How important is business printing? Nearly 73 percent of business owners and decision-makers at companies with 500 employees or less use their printing devices at least four times a day.1 That's pretty important.
To make the most of your resources and opportunities you need a printing solution that is affordable, versatile, and tailored to your specific needs—whether it's for your home office, a retail store, or a large workplace. To help you decide which printer is best for your business, here are five areas of consideration.
Shop for your future print needs, rather than your current needs.
Your print fleet is a significant investment, and you want it to meet your requirements for as long as possible. Consider how your business might grow and change over the next few years, and how that may affect your printing needs. By taking growth into consideration now, you can avoid buying printers that will be insufficient within a few months and create additional, unexpected expenditures or delays.
Consider the number of people who will be using each printer. If too many users rely on a single printer, the number of pages they print each month could exceed its capabilities, causing it to malfunction or break down. Too few users, however, and the printer (and your investment) may go to waste. Avoid these problems by dividing your work area into several zones with enough printers to handle the number of users in each area.
2. Print volume
Choose printers that can handle even your highest volumes—or be prepared to outsource some of that printing.
There are two factors you should consider: average print volume and occasional surges.
"Average print volume" refers to the number of pages you expect a printer to produce in an average day of use. Your printers should be able to meet and exceed that number slightly to account for day-to-day variations.
"Occasional surges" refers to certain projects or times of year where your printing volume is much higher than usual, such as at an accountancy firm during tax season. If you experience occasional surges, choose printers with a higher print volume so they continue to perform without issue under the increased demand. Otherwise, you'll need a backup plan, such as outsourcing your printing to another company.
Set two budgets—one for purchase and one for upkeep/supplies—and choose printers that work within both.
How much are you able to spend on printers and/or printing? This cost includes a number of short- and long-term considerations:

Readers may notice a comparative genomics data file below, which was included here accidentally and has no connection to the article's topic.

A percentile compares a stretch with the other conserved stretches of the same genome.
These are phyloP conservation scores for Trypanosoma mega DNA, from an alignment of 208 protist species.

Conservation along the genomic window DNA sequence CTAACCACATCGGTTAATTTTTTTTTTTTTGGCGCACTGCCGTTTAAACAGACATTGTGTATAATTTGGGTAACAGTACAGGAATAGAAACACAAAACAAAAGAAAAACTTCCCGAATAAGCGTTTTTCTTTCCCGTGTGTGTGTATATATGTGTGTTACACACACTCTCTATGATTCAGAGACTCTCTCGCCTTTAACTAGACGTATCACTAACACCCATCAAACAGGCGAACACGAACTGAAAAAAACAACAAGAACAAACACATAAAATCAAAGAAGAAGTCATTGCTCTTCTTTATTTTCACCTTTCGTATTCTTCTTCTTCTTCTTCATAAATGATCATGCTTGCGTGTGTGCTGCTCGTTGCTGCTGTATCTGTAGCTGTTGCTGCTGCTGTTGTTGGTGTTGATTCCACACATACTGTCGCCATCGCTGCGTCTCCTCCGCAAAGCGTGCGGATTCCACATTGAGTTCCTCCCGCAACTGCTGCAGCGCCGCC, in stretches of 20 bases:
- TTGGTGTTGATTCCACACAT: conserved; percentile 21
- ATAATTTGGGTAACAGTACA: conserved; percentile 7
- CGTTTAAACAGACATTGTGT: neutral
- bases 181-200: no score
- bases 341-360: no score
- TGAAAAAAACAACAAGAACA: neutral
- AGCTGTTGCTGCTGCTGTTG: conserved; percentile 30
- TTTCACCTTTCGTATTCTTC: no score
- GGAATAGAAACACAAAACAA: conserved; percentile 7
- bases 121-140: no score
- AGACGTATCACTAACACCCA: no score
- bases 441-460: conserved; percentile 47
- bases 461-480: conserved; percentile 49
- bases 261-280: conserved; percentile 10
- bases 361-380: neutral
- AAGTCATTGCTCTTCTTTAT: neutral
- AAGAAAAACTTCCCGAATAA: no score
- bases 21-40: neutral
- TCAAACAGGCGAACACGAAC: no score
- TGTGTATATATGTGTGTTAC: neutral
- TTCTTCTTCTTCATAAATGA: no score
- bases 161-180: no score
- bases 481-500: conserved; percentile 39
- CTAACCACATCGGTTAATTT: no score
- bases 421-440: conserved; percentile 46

- Cost of purchase: How much can you afford to pay upfront per printer or user?
- Cost per page: How much ink or toner will your printers use, and how much do those materials cost?
- Maintenance: How much will the printers cost to maintain? This includes replacement parts, service costs, and yearly upkeep.
- Energy usage: What are the monthly utility costs of running each printer?
4. Print quality
Use your everyday print quality needs as the baseline, then use convenience vs. cost to weigh the importance of additional capabilities.
Your business's ideal print quality is a bit tougher to determine than the three points above because you want to consider your needs and whether you can keep running without certain print capabilities. Here are a few questions to ask:
- What are your average print quality needs?
- Do you often need professional or print-shop quality printing? Could you outsource your high-quality printing needs to another company? [Note: This only works if those needs are relatively rare; otherwise, the cost of outsourcing could outweigh the cost of a more capable printer.]
One reason to take such a close look at your needs is that some capabilities may increase the cost of purchase and operation, such as color printers in comparison to black-and-white only printers. However, there is still some room for flexibility and cost savings. For example, you can purchase a high-quality, color-capable printer and use it primarily for low-resolution, black-and-white printing, ensuring you can print in color when necessary, while keeping your operating costs lower by using black-and-white printing for the majority of your projects.
5. Security and management
More risk requires more security. If your business regularly handles sensitive information, invest in printers with native security features that are in line with your level of risk.
Modern printers are more like PCs than office accessories. They have internet connections and hard drives—and hackers are already targeting them. And it's not all high-tech concerns, either: It's easy for someone to come across a sensitive document sitting in the print tray.
Whether you need additional security or just like the option, the solution lies in your printer's software. HP JetIntelligence constantly checks for intrusions or errors and will reboot a printer in the event of either. Keep in mind that you can't simply make an older printer more secure. If you think you'll want a more secure printer one day in the future, buy one now or be prepared to replace your printer when you're ready to increase your security.
It's time to get started
With the above considerations to guide your next decision, you should be able to identify the right business printers for your needs. As a final note, remember to speak with coworkers throughout the consideration process, too, as they're the ones who will be using the printers the most and they might offer important insights you might otherwise miss.
 eWeek, Businesses Find Need for Printers, Even in the Digital Age